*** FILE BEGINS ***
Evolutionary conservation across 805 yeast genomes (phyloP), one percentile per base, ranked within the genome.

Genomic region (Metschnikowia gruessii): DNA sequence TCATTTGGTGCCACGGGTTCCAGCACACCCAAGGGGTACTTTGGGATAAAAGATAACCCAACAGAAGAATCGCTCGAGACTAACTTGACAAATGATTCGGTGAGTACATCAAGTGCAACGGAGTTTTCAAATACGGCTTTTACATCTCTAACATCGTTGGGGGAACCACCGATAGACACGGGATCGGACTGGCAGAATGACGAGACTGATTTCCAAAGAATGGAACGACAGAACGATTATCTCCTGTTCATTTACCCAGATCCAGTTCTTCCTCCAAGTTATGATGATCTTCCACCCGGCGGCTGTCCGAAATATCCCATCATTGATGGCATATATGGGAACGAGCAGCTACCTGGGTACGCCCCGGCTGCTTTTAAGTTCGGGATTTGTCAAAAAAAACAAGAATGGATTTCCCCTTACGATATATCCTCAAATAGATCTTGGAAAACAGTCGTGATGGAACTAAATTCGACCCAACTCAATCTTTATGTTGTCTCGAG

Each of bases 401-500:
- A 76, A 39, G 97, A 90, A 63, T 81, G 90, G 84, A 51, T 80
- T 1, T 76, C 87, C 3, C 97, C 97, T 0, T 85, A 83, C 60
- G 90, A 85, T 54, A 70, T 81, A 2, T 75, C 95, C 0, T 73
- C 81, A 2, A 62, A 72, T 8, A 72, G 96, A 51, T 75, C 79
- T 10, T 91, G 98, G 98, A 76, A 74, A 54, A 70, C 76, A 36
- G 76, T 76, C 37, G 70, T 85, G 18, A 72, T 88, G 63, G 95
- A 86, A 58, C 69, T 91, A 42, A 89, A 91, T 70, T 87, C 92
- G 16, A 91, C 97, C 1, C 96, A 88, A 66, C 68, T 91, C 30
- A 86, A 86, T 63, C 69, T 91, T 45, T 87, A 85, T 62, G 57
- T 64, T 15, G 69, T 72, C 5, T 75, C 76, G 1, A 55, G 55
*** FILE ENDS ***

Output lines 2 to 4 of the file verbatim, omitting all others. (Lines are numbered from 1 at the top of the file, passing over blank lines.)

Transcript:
Genomic region (Metschnikowia gruessii): DNA sequence TCATTTGGTGCCACGGGTTCCAGCACACCCAAGGGGTACTTTGGGATAAAAGATAACCCAACAGAAGAATCGCTCGAGACTAACTTGACAAATGATTCGGTGAGTACATCAAGTGCAACGGAGTTTTCAAATACGGCTTTTACATCTCTAACATCGTTGGGGGAACCACCGATAGACACGGGATCGGACTGGCAGAATGACGAGACTGATTTCCAAAGAATGGAACGACAGAACGATTATCTCCTGTTCATTTACCCAGATCCAGTTCTTCCTCCAAGTTATGATGATCTTCCACCCGGCGGCTGTCCGAAATATCCCATCATTGATGGCATATATGGGAACGAGCAGCTACCTGGGTACGCCCCGGCTGCTTTTAAGTTCGGGATTTGTCAAAAAAAACAAGAATGGATTTCCCCTTACGATATATCCTCAAATAGATCTTGGAAAACAGTCGTGATGGAACTAAATTCGACCCAACTCAATCTTTATGTTGTCTCGAG

Each of bases 401-500:
- A 76, A 39, G 97, A 90, A 63, T 81, G 90, G 84, A 51, T 80